I tried nematodes one year as well, but without success. I have one question...did you use chlorinated town or city water to apply the nematodes? Or did you use spring or well water? How did you apply it?

  • 2majomix2majomix Ms. Pointe-Claire, QuebecPosts: 23 ✭✭✭

    All my garden is perfectly safe this year, the squirrels were taken away by the city, there r not many now & we have made a little cabin for the birds and bees etc to rest in, a place to relax, this might help, and of course the soil itself was perhaps richer this year...in Quebec.

  • FoodgardenguyFoodgardenguy CanadaPosts: 99 ✭✭✭

    @2majomix I think you are on to something. The thought of taking care of the predators so that they are well fed and content rather than fighting them has crossed my mind more than once.

  • rainbowrainbow ✭✭✭ Posts: 931 ✭✭✭✭
    edited August 18

    @Foodgardenguy re "Well-fed & content predators": you mean like Eagles & other birds of prey, & snakes & 4-legged critters like bears, etc --- How would you do that ?

  • FoodgardenguyFoodgardenguy CanadaPosts: 99 ✭✭✭
    edited August 19

    Hi @rainbow I really would not know how to handle those animals. Fortunately we don't have eagles, snakes and big animals like bears here. However, here in Ontario, Canada, the rodents and ordinary birds that come into our gardens really cause havoc sometimes.

    Someone locally here said they put a few bird feeders around to keep them out of the garden.

  • LaurieLaurie Posts: 513 ✭✭✭

    @Foodgardenguy I was going to ask your location. Now I read that it is Ontario. I am from Manitoba. Are you in the country, urban or semi-rural/urban?

    If in the country, I would recommend a Norwegian elkhound (husky looking Spitz type of dog) for raccoons & most large predators. We have been impressed with ours...but they have to be purebred or some important behavioral traits & instincts will certainly be lost or incomplete. You HAVE to be ready to shoot what they tree or corner. Ours has dealt with mink (killed it herself with no harm done to her), bear, coyote, racoon, skunk, & rats, and foxes (and more, actually). Some will deal with rats, but not as effectively as a jack russell which is bred to hunt & kill rats.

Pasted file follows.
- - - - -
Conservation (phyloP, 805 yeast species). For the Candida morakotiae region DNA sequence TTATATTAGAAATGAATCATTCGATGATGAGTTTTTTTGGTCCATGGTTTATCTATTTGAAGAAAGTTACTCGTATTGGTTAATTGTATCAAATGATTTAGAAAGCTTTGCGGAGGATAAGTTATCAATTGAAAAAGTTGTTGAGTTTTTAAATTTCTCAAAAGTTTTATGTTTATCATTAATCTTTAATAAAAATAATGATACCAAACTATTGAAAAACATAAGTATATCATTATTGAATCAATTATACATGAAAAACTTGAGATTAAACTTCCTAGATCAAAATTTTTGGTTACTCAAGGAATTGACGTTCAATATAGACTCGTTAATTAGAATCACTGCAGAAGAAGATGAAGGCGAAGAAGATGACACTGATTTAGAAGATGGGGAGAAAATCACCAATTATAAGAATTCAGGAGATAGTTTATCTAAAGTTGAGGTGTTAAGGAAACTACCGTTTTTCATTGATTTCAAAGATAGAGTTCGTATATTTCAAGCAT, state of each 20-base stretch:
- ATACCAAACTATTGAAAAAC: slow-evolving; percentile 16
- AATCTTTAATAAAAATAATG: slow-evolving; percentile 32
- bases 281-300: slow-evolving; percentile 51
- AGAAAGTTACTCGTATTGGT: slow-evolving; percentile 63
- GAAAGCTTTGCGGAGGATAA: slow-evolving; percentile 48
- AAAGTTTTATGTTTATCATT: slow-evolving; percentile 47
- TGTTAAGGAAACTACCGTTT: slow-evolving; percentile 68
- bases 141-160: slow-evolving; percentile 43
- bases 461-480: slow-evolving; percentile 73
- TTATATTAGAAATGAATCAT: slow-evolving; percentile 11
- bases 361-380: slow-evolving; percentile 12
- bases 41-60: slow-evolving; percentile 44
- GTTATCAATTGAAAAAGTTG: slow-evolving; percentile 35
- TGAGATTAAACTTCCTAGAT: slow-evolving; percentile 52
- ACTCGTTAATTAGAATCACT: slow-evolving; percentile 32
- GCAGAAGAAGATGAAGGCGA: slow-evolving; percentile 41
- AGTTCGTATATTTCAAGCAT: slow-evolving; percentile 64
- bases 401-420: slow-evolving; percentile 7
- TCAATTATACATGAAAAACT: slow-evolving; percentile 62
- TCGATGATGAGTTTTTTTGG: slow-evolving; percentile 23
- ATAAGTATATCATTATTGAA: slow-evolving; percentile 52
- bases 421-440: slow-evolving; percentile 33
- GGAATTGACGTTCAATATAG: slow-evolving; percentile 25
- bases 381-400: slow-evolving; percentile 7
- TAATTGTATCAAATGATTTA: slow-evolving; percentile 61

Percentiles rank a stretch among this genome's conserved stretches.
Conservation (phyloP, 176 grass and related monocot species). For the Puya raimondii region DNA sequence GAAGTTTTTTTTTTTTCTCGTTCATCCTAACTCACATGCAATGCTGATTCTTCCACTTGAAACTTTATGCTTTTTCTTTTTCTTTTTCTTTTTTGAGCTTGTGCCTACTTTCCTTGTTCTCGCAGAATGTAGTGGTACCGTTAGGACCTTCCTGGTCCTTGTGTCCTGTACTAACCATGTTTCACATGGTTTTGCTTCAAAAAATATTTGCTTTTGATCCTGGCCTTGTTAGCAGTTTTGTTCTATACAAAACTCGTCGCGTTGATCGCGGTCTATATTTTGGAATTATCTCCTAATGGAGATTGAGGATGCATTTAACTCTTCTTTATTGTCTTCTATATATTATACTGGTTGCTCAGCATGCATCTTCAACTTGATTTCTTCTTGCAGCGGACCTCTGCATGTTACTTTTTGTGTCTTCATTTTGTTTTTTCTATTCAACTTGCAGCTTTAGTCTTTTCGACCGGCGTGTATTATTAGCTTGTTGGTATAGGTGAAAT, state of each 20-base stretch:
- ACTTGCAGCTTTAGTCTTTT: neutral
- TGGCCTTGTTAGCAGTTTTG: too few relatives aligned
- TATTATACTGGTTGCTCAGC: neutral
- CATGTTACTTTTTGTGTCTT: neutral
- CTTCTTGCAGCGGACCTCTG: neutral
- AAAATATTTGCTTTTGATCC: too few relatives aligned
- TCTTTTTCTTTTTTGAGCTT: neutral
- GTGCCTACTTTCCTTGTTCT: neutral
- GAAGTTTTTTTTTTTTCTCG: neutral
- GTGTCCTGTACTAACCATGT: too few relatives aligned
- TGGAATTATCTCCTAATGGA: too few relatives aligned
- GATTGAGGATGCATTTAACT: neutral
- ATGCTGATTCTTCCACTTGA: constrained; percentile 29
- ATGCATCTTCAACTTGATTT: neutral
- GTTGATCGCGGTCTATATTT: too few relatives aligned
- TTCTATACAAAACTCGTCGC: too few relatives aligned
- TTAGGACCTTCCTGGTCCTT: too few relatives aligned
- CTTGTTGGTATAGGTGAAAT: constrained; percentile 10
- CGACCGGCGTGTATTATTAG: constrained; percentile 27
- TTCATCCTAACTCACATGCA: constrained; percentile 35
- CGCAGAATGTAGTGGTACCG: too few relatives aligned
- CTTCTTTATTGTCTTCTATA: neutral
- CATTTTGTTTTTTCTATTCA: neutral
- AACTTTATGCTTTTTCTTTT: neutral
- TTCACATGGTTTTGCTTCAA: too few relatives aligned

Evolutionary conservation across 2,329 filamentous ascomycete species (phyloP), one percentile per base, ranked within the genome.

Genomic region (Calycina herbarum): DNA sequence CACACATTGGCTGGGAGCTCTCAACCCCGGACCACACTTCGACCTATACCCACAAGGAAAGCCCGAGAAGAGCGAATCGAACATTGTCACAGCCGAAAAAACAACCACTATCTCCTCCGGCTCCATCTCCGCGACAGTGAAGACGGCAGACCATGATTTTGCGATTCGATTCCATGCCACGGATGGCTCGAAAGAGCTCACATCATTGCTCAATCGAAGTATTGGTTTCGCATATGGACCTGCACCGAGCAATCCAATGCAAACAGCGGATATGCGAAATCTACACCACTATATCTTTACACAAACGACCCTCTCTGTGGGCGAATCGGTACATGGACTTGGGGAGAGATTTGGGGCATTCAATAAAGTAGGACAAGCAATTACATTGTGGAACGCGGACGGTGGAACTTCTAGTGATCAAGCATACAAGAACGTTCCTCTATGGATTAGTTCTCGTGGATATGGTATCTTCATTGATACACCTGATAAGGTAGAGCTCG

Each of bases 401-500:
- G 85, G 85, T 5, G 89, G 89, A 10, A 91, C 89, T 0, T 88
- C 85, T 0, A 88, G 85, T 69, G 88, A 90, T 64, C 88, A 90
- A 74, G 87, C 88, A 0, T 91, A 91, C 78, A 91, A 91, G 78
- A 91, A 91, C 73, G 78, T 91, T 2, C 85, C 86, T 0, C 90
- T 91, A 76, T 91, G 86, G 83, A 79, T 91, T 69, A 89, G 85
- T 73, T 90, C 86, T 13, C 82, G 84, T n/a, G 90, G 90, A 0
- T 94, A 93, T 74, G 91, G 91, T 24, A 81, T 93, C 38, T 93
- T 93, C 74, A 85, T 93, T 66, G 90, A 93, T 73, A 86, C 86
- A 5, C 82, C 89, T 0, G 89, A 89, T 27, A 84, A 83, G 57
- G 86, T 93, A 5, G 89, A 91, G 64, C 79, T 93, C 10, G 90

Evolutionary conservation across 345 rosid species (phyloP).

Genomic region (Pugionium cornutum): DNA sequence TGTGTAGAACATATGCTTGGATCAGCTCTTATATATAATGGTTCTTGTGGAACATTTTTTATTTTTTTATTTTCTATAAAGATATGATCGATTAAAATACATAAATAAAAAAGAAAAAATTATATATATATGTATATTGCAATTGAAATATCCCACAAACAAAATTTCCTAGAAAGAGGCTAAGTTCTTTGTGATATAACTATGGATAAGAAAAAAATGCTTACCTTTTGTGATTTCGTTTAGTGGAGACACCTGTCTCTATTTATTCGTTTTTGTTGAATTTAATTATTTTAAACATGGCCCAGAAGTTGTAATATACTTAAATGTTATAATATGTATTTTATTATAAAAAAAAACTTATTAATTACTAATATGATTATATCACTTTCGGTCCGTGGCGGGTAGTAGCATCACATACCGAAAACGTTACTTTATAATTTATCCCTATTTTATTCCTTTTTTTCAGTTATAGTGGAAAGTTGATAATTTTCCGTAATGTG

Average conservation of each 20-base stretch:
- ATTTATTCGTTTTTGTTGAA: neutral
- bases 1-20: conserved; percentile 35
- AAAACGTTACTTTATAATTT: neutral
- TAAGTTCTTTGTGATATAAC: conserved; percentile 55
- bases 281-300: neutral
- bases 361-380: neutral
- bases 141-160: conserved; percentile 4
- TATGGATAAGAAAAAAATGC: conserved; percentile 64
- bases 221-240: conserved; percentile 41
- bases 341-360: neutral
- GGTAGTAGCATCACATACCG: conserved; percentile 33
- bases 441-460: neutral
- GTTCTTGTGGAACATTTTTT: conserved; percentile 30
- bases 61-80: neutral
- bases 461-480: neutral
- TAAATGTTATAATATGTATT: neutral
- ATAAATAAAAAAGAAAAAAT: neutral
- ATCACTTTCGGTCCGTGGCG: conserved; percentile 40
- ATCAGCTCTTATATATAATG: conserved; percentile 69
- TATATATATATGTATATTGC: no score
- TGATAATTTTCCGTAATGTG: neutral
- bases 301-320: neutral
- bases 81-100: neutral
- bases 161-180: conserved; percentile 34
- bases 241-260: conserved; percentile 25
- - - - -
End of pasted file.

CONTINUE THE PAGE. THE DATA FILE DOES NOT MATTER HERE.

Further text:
A Norwegian forest cat will reportly deal with foxes, and if those, I would assume rats & mice too.

    Netting was already mentioned to protect Tomatoes and similar.

    Are cut worms cutting your stems?

    Potato beetles are actually native to Canada. Under grassy areas is where they multiply. You can pick the beetles, squish them, mix them with water and spray it on your plants. I have heard that as much as it is labor intensive, it works very well.

    Geese can be very effective against foxes & dog-like predators (& thieves). I have heard stories from poultry friends of certain roosters & turkeys helping keep their flocks safe from sky predators.

    Now, if you are in an urban/semi-rural area, you may not be able to implement many of these.

    Have you heard of using preying mantis used as insect control? You can buy these and other biological insect predators in Ontario.

    Here are some other suggestions:

    Chickens or guinea fowl:


  • LaurieLaurie Posts: 513 ✭✭✭
    edited August 19

    @Foodgardenguy I was going to ask your location. Now I read that it is Ontario. I am from Manitoba. Are you in the country, urban or semi-rural/urban?